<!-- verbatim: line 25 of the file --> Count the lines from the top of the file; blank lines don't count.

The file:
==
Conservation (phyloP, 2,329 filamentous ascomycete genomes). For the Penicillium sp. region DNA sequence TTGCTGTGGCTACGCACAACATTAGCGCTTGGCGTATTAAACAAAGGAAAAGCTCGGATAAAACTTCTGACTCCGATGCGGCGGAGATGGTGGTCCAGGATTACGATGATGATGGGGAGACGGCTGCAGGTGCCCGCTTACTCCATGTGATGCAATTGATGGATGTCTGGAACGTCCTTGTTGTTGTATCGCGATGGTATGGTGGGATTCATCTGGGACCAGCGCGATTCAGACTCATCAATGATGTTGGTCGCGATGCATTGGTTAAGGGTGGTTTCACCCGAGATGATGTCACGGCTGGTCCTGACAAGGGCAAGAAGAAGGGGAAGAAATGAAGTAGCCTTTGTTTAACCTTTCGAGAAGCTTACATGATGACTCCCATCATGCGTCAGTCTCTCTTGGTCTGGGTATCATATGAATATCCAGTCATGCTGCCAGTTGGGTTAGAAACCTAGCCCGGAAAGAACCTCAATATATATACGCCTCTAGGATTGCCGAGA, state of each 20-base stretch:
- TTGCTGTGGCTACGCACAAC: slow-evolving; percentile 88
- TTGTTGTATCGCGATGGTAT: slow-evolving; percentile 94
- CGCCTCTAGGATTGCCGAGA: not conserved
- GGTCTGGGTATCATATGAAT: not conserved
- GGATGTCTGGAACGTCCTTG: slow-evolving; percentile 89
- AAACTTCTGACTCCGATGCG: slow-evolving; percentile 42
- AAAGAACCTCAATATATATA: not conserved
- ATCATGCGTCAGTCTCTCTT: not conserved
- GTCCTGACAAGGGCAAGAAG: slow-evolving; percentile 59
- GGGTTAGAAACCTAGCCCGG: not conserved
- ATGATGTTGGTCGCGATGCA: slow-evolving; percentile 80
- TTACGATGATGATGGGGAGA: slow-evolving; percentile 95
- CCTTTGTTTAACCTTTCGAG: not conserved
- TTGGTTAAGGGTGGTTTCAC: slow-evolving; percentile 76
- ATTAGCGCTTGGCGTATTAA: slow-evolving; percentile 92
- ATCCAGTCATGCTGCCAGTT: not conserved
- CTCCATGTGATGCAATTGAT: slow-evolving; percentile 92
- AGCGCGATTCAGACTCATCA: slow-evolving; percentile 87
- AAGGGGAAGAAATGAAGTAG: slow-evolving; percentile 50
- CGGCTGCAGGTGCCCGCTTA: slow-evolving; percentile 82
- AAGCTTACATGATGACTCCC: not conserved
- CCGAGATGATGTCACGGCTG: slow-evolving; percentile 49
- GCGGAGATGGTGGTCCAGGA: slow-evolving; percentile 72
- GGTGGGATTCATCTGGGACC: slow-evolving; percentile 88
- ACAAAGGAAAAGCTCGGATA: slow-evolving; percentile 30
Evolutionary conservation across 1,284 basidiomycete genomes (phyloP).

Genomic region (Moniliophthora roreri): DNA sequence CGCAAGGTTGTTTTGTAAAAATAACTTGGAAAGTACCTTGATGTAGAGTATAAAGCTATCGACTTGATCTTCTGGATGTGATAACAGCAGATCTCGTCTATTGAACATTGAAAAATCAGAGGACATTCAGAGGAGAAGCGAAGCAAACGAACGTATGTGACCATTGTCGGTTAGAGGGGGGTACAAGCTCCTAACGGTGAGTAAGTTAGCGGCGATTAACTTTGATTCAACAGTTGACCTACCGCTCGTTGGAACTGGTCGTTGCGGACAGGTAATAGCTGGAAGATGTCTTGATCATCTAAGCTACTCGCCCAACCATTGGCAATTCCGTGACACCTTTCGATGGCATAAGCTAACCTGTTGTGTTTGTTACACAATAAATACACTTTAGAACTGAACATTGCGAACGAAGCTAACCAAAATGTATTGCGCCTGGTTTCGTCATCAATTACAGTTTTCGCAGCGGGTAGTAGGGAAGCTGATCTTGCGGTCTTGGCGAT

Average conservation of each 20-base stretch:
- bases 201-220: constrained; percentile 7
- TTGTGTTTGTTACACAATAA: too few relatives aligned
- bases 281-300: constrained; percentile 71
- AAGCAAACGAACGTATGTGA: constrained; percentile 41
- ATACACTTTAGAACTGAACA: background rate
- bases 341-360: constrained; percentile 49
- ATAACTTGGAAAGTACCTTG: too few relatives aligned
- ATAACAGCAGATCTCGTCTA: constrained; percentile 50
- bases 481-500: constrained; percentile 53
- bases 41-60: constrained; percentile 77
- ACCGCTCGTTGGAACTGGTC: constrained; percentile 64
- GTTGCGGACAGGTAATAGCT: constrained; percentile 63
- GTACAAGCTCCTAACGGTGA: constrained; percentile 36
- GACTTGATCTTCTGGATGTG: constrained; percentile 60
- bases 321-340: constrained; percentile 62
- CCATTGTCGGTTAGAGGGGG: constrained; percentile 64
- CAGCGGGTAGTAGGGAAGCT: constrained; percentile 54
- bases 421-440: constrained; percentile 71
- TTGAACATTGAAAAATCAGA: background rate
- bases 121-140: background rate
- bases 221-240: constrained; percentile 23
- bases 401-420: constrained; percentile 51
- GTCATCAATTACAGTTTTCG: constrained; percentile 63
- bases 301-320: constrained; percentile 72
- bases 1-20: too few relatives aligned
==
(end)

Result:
- GGTGGGATTCATCTGGGACC: slow-evolving; percentile 88